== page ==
Advice on knowing when not to overplay in Worship

Discussion in 'Worship Service Players' started by Clouds84, Feb 12, 2021.

  1. Clouds84

    Clouds84 Tele-Meister

    Age:
    37
    Posts:
    151
    Joined:
    Jan 8, 2021
    Location:
    United Kingdom
    Just looking for some advice on when not to overdo it in worship. I'm starting to learn the pentatonic scale and forming melodies. Yesterday at worship practice, we did a song called You Are Good. There's an electric riff at the beginning (search YouTube for your reference). I only started learning this riff yesterday, and while I can do it, I'm not sure my nerves will hold up on Sunday and feeling a little uncomfortable about it. The song feels quite empty without it, though.

    My question basically is do these 'riffs' take away the worship element? It's important to not overdo it and showoff how good you are and to praise God, but at the same time you don't want the worship to be boring.

    I'm enjoying learning the electric thus all my questions.
     
    dougstrum likes this.
  2. johnny k

    johnny k Poster Extraordinaire

    Posts:
    7,477
    Joined:
    Jan 15, 2011
    Location:
    France
    We guitar players think people notice our mistakes. They don't. Guitar players will notice your mistakes, but other than that, non musician listen to the voices.
    So go with the riff.
     
    Jim W, mRtINY, hotraman and 2 others like this.
  3. dougstrum

    dougstrum Friend of Leo's

    Posts:
    2,738
    Joined:
    Oct 6, 2015
    Location:
    blu ridge mtn cabin
    Good question, the fact that you asked it shows you're thinking about it, so are less likely to over play.
    Riffs can be great for boosting the energy level of a song, adding interest, or signaling transitions.
    So many ways to play lines, punctuate a vocal phrase, or play the melody line on a particular verse, or create a harmony line like a descant, double the line with another instrument perhaps an octave apart. Endless possibilities:rolleyes:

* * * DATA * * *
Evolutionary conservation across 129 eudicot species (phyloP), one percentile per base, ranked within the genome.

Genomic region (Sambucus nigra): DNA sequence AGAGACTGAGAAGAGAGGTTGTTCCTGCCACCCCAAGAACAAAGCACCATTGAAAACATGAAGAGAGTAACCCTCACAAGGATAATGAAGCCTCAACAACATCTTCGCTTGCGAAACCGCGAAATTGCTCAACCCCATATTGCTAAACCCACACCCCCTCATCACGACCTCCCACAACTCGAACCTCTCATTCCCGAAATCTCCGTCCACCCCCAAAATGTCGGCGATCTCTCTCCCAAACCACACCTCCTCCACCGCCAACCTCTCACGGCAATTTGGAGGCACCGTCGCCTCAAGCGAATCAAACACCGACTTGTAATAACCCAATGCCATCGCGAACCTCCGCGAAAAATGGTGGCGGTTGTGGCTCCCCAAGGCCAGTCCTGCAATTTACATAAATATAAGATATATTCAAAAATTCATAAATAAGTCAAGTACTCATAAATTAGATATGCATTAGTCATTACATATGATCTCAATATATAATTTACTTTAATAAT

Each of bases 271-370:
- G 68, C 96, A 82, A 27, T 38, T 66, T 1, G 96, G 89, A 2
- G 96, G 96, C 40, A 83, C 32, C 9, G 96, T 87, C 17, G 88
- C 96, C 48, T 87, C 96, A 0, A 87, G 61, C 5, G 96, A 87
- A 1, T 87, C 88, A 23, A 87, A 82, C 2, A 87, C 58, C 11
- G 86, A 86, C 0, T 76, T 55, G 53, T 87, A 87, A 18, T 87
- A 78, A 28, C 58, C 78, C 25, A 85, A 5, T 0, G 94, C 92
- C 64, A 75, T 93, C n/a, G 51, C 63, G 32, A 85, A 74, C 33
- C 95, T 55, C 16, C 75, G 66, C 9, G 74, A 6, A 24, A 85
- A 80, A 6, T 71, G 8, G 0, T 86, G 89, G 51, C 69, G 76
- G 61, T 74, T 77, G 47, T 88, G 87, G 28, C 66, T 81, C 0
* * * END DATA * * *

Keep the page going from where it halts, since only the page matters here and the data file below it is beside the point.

The one rule I always try to follow is: don't step on the singers toes:confused::D
     
    GoldieLocks and Deeve like this.
  4. Chester P Squier

    Chester P Squier Tele-Afflicted

    Age:
    73
    Posts:
    1,123
    Joined:
    Jan 16, 2021
    Location:
    Covington, LA
    It's good to be concerned about overdoing it and showing off your guitar skills in church. But couldn't you accuse pipe organists of having done this for centuries? Shown off their keyboard skills?

    Is a pipe organ any more sacred than an electric guitar?
     
    GoldieLocks and dougstrum like this.
  5. telepraise

    telepraise Tele-Afflicted

    Age:
    65
    Posts:
    1,721
    Joined:
    Feb 27, 2017
    Location:
    Tampa Bay
    A common pattern is for that simple riff to start the song. They're usually simple and repetitive and die off before the first verse begins. It may re-emerge during the interlude or not. I tend to think of it not so much as playing lead as just contributing to the structure of the song. It's about supporting worship which means the words are more important than us.
     
    mRtINY and dougstrum like this.
  6. Danjabellza

    Danjabellza Friend of Leo's

    Posts:
    2,730
    Joined:
    Sep 22, 2014
    Location:
    Pahrump, nv
    In modern p/w many of the riffs are the signatures of the songs. They are actually pretty important.

    As far as overplaying goes, we are called to play with excellence, but if we are show boating/playing with excellence for our own merit that’s a problem. If we’re playing with excellence in a way that suits the song, in order to help lead the congregation to worship, that is the purpose.

    Regarding your nervousness, You’ll get there. The most important lesson I learned when I was starting out was to laugh off mistakes. If I get down on myself for a mistake it makes me more nervous and that starts a domino effect of mistakes. If I laugh it off, I keep my mood better and keeps me from down spiraling which helps me not make as many mistakes.

    mileage may vary...
     
  7. Chester P Squier

    Chester P Squier Tele-Afflicted

    Age:
    73
    Posts:
    1,123
    Joined:
    Jan 16, 2021
    Location:
    Covington, LA
    Great advice! And it's true of any endeavor in life. Tom Seaver, the late, great baseball pitcher, said not to let a hitter hurt you twice.
     
  8. Deeve

    Deeve Poster Extraordinaire Silver Supporter

    Posts:
    8,234
    Joined:
    Dec 7, 2009